The flight attendant today is being trained... I told him he was doing great.... Kinda sucks to have such a bumpy flight the first time you're trying to serve people's coffee.  
So now the plane is descending... I wish the flight to Beijing only took an hour, but then this whole trip wouldn't be as special.   Another big thanks to Mr. Gibson for buying my ticket.  I don't know why the orchestra couldn't buy it... Here's hoping they reimburse Mr. Gibson very soon... I told him I'll buy him dinner when he visits Beijing in July. Also glad to have received communication from Wang XinYi this morning regarding my new apartment address.. Helps to take the edge off my nerves. Don't get me wrong... I'm so happy and excited for this opportunity, but I thought I was going to puke all morning... And most of last night.   Blarg!   Well, here's signing off for now... I'll write more on my connecting flight to Seattle, WA.

1:16pm Seattle time... Whatever that is (western- eastern semi-standard small central mountain time?!?!) well, here i am. Back at the terminal awaiting my next flight from Sea-Tec to Beijing. I just bought one of those nifty neck-sleeping-comfy pillows so that my head and neck will only be stuck at a 45 degree angle instead of a 90-degree angle for the rest of eternity.
My 4.5 hour flight from Chivago to Seattle was mildly uneventful, except for the guy who couldn't keep his elbows to himself. Let's be honest here: I know limbs. I am a lengthy-limby individual and somehow I manage to keep then to myself. Well, on airplanes anyway. On the upside the stewardess gave me an exit row seat!!! That's like winning the lottery... For your legs!!!  Oh, and I should also mention that 1.) "Rango" is a hilarious movie but it is not for children. 2.) 4.5 hour flights should come with mandatory FREE food and 3.) if you ever meet a horn player and ask her where she is going and why please, please, PLEASE do not angrily and stuffily tell her about how your daughter hates her traveling life as a concert violinist. If she doesn't like it she can stop anytime. Also, I am not your daughter.
Next: lunch was udon noodles at the airport. Ok, not exactly Chinese cuisine here, but getting warmer. And it was pretty darned good. Especially since noon was the first time I stopped feeling all pukey ( I don't mean to be gross, but you tell me if you don't get nervous about traveling for a year at a time.  
Seattle is cloudy. Typical.
I just got called to the gate desk... We had a little "show-me-your-passport" party.  It was good... They gave me a new ticket in Chinese. Also, the desk lady said the area I'll be living at in Beijing is really a good part of town with lots of shopping.  *must not spend money... Must save money for future... Saving... Getting... More....... Difficult....*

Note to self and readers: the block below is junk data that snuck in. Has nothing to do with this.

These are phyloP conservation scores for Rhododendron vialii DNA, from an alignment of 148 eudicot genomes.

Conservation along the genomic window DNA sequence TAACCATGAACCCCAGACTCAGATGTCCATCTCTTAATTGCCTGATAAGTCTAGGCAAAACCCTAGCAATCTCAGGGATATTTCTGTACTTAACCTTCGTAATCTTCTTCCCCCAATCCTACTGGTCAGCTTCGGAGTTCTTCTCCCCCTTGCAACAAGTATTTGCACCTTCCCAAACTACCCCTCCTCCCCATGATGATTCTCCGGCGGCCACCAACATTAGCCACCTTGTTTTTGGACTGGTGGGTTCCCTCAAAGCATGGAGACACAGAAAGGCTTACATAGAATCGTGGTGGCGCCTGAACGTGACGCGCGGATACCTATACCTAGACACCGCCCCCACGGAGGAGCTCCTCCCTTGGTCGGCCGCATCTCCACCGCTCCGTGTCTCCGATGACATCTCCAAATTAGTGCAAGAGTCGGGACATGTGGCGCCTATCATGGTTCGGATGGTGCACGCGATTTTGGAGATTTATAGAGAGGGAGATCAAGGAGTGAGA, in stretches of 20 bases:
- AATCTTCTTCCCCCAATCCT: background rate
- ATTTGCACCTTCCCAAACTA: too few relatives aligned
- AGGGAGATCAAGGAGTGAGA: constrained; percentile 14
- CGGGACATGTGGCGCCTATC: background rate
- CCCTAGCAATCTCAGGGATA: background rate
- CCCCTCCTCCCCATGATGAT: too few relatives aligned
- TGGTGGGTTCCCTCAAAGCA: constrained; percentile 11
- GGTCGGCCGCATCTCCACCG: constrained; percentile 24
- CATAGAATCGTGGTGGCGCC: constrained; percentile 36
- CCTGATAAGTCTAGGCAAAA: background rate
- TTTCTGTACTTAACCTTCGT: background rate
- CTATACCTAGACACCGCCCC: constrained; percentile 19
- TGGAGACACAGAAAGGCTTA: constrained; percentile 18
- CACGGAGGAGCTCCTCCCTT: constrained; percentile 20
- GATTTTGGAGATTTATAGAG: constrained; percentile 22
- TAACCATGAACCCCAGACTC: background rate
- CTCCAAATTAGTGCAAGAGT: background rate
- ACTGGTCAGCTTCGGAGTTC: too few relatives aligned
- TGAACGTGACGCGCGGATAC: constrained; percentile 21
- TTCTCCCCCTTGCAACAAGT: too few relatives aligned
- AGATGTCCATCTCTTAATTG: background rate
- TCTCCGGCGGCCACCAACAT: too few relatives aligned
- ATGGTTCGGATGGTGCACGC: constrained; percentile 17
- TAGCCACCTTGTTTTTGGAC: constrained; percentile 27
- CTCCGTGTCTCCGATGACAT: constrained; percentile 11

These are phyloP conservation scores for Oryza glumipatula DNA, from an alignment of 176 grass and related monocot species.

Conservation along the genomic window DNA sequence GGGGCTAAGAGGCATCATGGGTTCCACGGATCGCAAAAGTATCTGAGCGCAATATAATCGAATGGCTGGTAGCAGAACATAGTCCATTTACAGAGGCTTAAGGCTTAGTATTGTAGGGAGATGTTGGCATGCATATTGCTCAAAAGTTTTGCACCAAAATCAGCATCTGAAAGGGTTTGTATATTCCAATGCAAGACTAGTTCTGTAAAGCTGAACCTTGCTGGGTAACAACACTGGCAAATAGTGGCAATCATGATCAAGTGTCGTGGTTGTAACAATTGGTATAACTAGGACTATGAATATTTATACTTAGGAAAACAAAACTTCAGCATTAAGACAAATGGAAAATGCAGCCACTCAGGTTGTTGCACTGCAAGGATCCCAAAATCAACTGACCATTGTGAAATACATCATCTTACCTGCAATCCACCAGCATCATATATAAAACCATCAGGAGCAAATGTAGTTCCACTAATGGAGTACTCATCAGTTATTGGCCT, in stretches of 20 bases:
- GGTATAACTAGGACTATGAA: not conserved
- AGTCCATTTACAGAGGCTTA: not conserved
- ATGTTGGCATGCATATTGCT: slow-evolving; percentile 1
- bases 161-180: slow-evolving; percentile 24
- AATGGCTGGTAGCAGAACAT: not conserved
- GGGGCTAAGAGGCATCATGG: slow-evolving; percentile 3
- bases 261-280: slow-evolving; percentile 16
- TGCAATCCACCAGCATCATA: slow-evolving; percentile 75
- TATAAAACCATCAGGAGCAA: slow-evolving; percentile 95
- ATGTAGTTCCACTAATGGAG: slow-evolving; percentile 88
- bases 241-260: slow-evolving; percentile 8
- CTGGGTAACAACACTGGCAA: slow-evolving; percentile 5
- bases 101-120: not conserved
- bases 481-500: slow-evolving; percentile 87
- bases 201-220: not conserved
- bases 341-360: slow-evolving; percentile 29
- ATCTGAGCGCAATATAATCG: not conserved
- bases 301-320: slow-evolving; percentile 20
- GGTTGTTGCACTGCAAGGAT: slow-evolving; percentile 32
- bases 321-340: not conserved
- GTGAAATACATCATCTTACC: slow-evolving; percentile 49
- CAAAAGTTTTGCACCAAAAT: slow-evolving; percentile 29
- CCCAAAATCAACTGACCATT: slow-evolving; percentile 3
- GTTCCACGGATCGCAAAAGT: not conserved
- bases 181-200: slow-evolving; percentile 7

Well, that's it for now. The flight should start boarding in about 30 minutes and departure is at 2:40. Small delay, but who counts minutes when the flight is 12.5 hours long? Not I!!!!
Oh! Oh! I also bought the next Connie Willis book "All Clear" which is the follow-up novel to "Blackout" which was originally supposed to be one giant book but the publishers said no and oh god the desk lady is speaking in Chinese... Things are about to get really interesting...

Thursday, June 2, 2011

7 days and counting...

Well, my Visa is currently being processed in Washington DC... I expedited the order...I hope I get it by tomorrow.  My flight is scheduled for Wednesday the 8th, departing out of CVG.  I'm getting a little nervous about wrapping up all my loose ends here in the U.S. but Mom and Dad are a huge help.  Rachel and Emily are planning a good-bye picnic at Mt. Storm Park this coming Tuesday... I think I'm just going to invite everyone I know in Cincinnati.  Monday I'm meeting up with my brother Paul, his fiance, and some of their friends at Cedar Point.  I think Rachel said she might be able to go as well, and I'm trying to talk a few of my other friends into joining us.  Saturday and Sunday will be devoted to moving all of my stuff (I have at least 10 boxes of just books! Holy crap!) over to my parents new house somewhere in Kentucky.  I'd tell you exactly where but I really have no idea what the name of their city is... Kinsgate???  As I am a GRATEFUL and LOVING daughter (here's looking at you, Mom and Dad) who has GENEROUS, PATIENT, LOVING, parents I will also be helping to clean up the new house a bit on Friday.  Luckily, I am at one with cleaning supplies.

At noon today I performed in an Atrium Concert with Rachel... the 23rd Piano Concerto of, one, Wolfgang Amadeus Mozart. Actually, what really happened was that I got the music at 6pm last night and read the piece down and the handed the 2nd horn part to Rachel at 11:15 this morning who sightread the concert.  Are we amazing or what?  That's right. And while you might be asking, "Well Cecilia, wasn't it fracktacular?" I must respond with a big "NO!" because, once again, Rachel and I are amazing.  It was more like frack-light on my part.

As for tomorrow evening, I'm performing with the Wind Ensemble under the direction of the brilliant Dr. Terrance Milligan.  Nothing like a little Sousa to end my time here at CCM. 

Well. Until next time. 

~Big Cat   *meow*